Pharmaceutical and medical device manufacturers, including an orthopedic product maker in Indiana, have weighed in on a patent case that came before the Supreme Court of the United States Tuesday.
The central issue in Impression Products, Inc. v. Lexmark International, Inc., 15-1189, is on patent exhaustion and how far does a patent-holder’s rights extend when the product is resold.
Impression, a family-owned business in West Virginia, was sued for patent infringement for refurbishing and then selling Lexmark toner cartridges for computer printers. These cartridges are expensive, but Lexmark offers customers a discount as part of a special program which prohibits the buyers from reusing and reselling the devices. Instead, it requires them to send the cartridges back to the manufacturer. Impression was purchasing the spent cartridges and then cleaned, refilled and resold them.
In federal court, Impression argued Lexmark had exhausted its patent rights to the cartridges when it first sold them to the customers. The U.S. District Court for the Southern District of Ohio agreed and granted Impression’s motion to dismiss. However after an en banc hearing, a split U.S. Federal Circuit Court of Appeals reversed, finding a patent-holder does not lose its rights when it makes a conditional sale.
Arguments were Tuesday before the eight justices.
The case has attracted a lot of attention, drawing numerous amici curiae briefs from businesses, trade associations and legal scholars.
Orthopedic device manufacturer Zimmer Biomet Holdings Inc., based in Warsaw, Indiana, and medical equipment maker Medtronic PLC, headquartered in Ireland and Minneapolis but with a facility in Warsaw, Indiana, jointly submitted a brief in support of Lexmark. Also the Pharmaceutical Research and Manufacturers of America and the Medical Device Manufacturers Association filed briefs arguing for Lexmark.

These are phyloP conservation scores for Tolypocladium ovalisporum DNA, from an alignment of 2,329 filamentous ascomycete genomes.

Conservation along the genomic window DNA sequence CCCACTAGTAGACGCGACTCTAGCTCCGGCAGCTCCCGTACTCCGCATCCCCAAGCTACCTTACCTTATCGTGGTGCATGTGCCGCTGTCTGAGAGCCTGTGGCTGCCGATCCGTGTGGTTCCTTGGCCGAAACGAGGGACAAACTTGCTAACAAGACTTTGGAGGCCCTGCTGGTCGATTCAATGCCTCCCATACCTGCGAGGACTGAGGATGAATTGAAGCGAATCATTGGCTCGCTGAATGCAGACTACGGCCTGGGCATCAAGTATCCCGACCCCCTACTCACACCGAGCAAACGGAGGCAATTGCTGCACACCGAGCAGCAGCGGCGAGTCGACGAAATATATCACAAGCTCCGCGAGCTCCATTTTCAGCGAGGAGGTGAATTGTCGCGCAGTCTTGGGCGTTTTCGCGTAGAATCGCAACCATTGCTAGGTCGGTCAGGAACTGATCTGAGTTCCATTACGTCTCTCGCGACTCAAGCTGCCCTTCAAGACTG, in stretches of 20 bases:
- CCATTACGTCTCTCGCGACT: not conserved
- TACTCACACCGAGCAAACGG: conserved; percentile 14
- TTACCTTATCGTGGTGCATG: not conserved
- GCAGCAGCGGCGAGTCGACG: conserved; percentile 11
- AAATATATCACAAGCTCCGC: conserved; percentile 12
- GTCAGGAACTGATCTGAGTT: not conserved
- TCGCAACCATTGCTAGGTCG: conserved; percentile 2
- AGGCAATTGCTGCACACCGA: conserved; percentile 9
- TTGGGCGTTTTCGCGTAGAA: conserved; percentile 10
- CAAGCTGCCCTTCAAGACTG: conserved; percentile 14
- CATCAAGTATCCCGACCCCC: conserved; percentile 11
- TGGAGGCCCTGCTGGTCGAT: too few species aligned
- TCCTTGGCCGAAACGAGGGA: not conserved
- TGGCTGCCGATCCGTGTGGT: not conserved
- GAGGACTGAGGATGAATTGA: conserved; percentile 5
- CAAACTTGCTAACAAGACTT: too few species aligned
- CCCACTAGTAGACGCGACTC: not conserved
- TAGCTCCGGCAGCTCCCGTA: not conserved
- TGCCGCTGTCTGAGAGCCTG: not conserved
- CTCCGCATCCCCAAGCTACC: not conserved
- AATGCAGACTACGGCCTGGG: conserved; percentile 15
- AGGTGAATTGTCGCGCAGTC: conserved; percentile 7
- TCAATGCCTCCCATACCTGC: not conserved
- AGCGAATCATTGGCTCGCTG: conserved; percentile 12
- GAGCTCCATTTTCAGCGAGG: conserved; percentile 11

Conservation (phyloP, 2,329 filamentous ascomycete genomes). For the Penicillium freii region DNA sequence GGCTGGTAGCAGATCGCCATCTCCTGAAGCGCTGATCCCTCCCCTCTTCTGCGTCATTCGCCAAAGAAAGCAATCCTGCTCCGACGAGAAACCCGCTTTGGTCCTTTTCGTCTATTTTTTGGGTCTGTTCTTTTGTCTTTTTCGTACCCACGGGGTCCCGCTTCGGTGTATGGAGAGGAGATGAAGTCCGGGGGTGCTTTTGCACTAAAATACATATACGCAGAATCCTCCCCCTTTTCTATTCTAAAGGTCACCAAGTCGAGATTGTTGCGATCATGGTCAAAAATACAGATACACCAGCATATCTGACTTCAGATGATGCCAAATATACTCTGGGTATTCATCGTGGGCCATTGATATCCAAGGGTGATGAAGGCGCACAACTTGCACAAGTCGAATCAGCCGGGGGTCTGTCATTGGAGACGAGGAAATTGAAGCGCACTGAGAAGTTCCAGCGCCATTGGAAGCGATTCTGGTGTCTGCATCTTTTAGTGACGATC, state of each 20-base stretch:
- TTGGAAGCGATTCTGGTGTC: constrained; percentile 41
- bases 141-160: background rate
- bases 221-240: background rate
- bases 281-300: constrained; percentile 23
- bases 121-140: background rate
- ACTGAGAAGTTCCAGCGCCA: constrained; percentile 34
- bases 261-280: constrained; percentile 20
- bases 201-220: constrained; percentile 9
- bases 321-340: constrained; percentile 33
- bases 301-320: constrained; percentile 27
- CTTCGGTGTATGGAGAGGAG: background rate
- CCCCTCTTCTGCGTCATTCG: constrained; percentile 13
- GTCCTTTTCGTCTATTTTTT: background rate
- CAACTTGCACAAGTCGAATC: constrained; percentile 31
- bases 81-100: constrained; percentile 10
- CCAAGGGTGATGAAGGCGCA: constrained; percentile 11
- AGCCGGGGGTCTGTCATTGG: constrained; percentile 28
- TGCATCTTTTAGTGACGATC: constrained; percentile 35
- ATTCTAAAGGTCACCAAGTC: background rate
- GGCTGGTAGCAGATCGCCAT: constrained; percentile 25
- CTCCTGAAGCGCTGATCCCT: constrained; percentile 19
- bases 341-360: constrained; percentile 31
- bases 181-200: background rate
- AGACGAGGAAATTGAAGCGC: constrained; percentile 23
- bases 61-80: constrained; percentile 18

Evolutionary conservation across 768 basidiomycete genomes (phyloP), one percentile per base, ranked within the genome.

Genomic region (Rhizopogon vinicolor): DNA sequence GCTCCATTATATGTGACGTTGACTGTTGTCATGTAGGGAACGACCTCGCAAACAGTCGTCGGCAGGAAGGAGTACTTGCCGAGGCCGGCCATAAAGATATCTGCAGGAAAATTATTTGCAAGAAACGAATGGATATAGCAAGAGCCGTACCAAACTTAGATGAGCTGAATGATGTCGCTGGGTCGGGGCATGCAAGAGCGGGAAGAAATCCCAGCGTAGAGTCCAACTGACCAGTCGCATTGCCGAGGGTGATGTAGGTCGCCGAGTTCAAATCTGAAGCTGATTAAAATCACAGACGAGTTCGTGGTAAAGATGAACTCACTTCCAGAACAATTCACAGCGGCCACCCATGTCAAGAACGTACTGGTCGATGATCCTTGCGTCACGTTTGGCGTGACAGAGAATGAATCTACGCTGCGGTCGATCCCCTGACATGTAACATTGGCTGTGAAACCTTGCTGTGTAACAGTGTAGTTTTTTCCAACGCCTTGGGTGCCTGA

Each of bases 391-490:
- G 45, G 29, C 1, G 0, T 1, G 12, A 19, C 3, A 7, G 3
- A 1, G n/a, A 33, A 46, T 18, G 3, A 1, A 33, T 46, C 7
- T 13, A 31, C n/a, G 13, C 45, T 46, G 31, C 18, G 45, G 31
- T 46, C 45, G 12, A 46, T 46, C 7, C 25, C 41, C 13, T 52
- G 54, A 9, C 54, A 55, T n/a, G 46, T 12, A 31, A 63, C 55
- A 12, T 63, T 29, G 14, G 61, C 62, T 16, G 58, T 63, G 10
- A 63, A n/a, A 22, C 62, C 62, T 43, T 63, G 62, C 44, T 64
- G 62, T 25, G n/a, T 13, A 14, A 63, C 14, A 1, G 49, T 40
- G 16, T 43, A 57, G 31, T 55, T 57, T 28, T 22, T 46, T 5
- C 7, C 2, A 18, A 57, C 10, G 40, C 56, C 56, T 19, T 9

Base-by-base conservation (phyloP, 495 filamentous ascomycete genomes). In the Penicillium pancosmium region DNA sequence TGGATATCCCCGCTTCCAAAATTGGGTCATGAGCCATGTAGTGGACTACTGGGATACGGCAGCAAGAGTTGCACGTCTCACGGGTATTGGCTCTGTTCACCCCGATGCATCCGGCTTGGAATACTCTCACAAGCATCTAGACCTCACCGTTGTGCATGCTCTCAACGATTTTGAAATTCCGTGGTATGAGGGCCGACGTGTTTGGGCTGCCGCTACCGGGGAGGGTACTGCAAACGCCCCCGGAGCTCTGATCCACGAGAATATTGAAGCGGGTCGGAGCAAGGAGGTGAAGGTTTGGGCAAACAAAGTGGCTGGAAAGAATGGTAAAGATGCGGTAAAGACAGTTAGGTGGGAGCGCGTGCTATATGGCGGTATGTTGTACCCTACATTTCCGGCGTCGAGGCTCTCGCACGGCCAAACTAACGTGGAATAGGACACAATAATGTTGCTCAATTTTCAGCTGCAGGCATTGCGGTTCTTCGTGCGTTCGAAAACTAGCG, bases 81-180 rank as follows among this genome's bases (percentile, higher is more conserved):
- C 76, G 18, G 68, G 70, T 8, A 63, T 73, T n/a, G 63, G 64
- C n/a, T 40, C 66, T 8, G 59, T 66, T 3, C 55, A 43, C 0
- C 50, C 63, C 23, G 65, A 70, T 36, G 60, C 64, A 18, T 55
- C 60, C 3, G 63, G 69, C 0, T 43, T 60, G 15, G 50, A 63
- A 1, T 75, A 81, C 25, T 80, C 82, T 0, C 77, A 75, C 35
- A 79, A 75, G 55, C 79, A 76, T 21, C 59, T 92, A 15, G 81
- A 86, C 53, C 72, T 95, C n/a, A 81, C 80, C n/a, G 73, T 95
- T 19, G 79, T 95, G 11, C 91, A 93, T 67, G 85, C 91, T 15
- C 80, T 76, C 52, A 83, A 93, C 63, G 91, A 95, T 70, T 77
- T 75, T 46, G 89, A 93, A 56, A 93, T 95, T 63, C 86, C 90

Impression, asserting that the patent exhaustion doctrine bars post-sale restriction, argued that following the Federal Circuit’s ruling would “dramatically expand the scope of patent monopoly” by giving patent-holders the means to eliminate all competitors.
Lexmark countered the Patent Act bestows distinct rights to patent-holders to exclude others from making, selling, using or importing their invention.
In its brief, Medtronic and Biomet contend that patent remedies help ensure patient safety with single-use medical devices. The companies explain third parties that refurbish the products may not have the knowledge needed to clean and update the equipment such as a vessel sealer, cardiac catheter or optical trocar.
In addition, a problem with a reprocessed single-use device can harm the original manufacturer’s reputation since customers could wrongly assign blame.
“The continued availability of patent remedies to enforce single-use restrictions is important to original manufacturers for guarding against these risks and protecting their reputations,” Medtronic and Biomet argue in their brief. “Removing the protections that patent law provides to enforce clearly conveyed, single-use restrictions on medical devices would likely cause reprocessing of single-use medical devices to increase, leading to more confusion in the marketplace and potentially eroding the original manufacturer’s reputations and goodwill.”